Week 8: August 2 - 8, 2014

We paddled back in from Tanaina Lake on Saturday, and had the pleasure of immediately seeing a bull moose happily feeding on the side of the lake.  We were planning on meeting Vic later in the day at the Butterfly Boat Launch, but in the mean time we had a task... and it was one that was either going to be a cake walk... or be very tricky.  There was a group of about 30 teenagers and an instructor somewhere in the woods in around Tanaina Lake learning how to build temporary emergency shelters without causing harm to the woods, and we were asked to check in on them, if we could find them.  Sounds pretty easy.  Teenagers are loud, so how can you miss them?  But, we really did not know exactly where in the vast terrain they may be... and we never did find them... but we did find a loon with a baby loon!






After making our way down to Butterfly Lake, and dropping off our things at the cabin, we headed over to the boat launch.  We were excited for Vic to see the progress we had made, and he seemed excited as well. We installed some temporary signs, and secured the geogrid to the ground with duckbills, so they would be even less likely to move as boats are slid over them.










The remainder of our week was spent continuing bringing additional materials down to the boat launch area from the trailer parked at the end of the Butterfly Lake Trail, returning no longer needed supplies to the trailer, and working on creating a boardwalk in the mud pit known as the Butterfly-Buckley portage.  One of the needed supplies were four more coconut coir logs. These are used to help prevent further erosion on the shoreline and help rehab the areas where boats had been sitting on the shore.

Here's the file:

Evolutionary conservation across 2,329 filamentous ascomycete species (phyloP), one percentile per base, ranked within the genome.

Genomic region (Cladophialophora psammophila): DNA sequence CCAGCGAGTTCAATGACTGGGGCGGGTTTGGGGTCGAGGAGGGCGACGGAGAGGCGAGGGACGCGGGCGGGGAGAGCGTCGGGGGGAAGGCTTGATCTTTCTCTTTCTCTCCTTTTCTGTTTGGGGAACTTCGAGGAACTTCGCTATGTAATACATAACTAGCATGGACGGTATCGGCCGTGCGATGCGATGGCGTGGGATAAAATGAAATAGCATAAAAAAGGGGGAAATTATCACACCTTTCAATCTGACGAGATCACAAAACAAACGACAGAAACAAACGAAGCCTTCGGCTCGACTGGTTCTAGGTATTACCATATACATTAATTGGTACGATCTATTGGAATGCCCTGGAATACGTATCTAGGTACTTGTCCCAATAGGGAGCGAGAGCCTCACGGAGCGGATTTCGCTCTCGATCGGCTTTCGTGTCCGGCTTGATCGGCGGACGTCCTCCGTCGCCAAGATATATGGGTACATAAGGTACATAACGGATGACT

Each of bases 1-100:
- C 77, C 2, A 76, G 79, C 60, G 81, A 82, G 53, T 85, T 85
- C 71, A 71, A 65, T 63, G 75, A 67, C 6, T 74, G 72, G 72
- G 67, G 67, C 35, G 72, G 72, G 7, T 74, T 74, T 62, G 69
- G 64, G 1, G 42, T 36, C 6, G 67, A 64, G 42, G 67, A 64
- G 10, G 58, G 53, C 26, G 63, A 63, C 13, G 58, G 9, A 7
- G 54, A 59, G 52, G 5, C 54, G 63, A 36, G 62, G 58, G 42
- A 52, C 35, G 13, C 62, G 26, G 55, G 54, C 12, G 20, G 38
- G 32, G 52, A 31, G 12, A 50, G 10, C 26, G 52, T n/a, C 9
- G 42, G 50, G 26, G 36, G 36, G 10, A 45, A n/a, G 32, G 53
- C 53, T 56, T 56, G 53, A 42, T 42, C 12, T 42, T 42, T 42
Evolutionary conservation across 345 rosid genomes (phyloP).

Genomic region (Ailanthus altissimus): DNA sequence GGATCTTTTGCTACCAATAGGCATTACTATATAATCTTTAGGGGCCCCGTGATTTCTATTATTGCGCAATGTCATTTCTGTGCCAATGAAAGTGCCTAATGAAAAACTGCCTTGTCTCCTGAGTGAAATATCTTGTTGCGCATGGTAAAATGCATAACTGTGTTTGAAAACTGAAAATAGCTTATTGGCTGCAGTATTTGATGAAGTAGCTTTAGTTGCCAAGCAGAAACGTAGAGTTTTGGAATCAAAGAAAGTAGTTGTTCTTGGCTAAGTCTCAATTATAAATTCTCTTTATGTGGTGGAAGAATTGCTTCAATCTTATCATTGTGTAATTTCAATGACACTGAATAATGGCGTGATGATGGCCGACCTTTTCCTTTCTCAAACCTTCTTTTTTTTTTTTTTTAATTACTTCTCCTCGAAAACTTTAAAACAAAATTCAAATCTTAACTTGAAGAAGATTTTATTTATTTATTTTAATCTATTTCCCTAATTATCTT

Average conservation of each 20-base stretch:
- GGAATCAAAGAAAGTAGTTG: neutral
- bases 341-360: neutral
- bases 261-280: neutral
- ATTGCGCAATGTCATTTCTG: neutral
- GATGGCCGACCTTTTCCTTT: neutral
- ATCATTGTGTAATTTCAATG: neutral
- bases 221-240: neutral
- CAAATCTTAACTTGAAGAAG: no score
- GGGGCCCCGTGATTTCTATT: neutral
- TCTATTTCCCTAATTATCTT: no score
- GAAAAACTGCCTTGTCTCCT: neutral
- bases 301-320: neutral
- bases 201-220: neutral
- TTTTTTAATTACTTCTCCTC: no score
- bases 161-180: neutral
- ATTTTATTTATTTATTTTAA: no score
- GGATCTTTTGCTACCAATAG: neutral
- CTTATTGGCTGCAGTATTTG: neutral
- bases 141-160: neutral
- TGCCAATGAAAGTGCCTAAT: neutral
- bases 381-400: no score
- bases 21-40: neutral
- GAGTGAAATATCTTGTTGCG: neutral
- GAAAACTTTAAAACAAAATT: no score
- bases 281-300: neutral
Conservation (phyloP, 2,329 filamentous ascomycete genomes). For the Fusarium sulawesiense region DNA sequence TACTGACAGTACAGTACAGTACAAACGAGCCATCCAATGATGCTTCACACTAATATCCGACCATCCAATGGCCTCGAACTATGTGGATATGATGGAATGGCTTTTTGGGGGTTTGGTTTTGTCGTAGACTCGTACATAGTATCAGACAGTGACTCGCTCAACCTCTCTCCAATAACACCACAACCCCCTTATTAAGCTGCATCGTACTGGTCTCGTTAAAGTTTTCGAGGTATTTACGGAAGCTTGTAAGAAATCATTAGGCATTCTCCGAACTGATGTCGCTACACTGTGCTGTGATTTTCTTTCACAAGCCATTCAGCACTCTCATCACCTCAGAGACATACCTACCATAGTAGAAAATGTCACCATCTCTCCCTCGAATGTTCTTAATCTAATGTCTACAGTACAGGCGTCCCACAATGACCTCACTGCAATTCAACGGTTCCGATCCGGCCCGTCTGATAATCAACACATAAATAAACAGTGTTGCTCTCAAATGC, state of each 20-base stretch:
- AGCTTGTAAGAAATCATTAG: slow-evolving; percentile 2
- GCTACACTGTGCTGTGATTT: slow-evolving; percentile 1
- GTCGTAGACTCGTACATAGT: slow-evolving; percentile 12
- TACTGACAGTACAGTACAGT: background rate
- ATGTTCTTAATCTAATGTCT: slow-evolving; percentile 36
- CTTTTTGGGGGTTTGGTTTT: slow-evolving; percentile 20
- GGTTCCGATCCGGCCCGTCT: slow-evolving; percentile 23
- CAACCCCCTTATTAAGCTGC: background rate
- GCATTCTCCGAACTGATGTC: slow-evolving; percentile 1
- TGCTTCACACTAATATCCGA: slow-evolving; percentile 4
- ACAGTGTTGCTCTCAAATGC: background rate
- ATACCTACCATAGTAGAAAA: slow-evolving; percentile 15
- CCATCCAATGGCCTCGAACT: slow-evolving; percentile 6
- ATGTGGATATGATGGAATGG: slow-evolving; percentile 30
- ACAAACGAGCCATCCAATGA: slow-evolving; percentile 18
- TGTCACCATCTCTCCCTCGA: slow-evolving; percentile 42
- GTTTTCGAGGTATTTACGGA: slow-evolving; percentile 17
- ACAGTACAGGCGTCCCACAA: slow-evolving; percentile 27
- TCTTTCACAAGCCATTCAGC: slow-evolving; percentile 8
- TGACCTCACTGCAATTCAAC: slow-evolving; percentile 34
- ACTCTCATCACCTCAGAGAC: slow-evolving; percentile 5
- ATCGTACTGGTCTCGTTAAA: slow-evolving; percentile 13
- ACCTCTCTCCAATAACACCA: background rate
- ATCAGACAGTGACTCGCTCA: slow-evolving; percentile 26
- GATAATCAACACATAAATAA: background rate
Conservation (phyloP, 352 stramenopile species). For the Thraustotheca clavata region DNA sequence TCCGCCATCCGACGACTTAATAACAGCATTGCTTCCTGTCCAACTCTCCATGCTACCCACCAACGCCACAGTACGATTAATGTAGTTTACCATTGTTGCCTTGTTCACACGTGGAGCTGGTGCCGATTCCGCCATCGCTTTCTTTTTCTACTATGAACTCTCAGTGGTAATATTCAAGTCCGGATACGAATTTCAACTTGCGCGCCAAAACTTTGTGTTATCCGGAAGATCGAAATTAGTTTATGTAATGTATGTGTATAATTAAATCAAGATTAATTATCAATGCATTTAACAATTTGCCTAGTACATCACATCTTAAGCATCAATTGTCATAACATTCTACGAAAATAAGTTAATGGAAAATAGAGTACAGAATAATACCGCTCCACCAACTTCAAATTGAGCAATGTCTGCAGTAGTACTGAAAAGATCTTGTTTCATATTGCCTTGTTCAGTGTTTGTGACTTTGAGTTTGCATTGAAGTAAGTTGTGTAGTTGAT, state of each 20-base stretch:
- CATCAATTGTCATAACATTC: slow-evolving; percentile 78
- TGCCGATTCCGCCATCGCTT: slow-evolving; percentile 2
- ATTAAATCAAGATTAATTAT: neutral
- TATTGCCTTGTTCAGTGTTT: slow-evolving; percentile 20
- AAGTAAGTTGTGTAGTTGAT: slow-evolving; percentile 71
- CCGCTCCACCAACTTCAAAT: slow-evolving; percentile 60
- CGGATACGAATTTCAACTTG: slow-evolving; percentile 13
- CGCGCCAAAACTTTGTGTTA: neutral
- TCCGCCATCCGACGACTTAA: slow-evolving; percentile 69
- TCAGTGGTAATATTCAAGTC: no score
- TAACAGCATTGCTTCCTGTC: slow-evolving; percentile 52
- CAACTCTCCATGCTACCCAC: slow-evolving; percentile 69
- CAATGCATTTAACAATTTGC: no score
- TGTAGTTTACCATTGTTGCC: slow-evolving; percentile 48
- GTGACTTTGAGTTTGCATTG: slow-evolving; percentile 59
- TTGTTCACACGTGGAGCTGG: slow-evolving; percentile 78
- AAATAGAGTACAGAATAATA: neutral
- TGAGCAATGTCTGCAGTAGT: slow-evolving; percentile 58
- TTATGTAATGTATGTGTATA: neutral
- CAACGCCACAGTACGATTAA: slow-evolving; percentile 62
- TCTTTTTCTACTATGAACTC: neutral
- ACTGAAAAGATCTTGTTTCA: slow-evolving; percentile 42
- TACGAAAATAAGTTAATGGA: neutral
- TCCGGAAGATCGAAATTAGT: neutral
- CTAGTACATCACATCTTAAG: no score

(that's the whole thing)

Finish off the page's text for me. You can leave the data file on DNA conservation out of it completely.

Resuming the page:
These things are 10ft long, 12" diameter, we guesstimate weigh about 50 pounds, and are awkward to carry!  We had four of them to carry down, and hoped we could do it in two 5 mile round trip outings.  Really, Dave hoped to carry all four at once, and Alex hoped she could carry one! After trying out different methods, we settled on each of us carrying a single log over our shoulders as being easiest.  Dave secretly video taped Alex carrying hers.  Though inaudible, this is about when she was contemplating how this compared to prison camp slave labor.  Two down... two more to go!  We'll save those to for another day!

video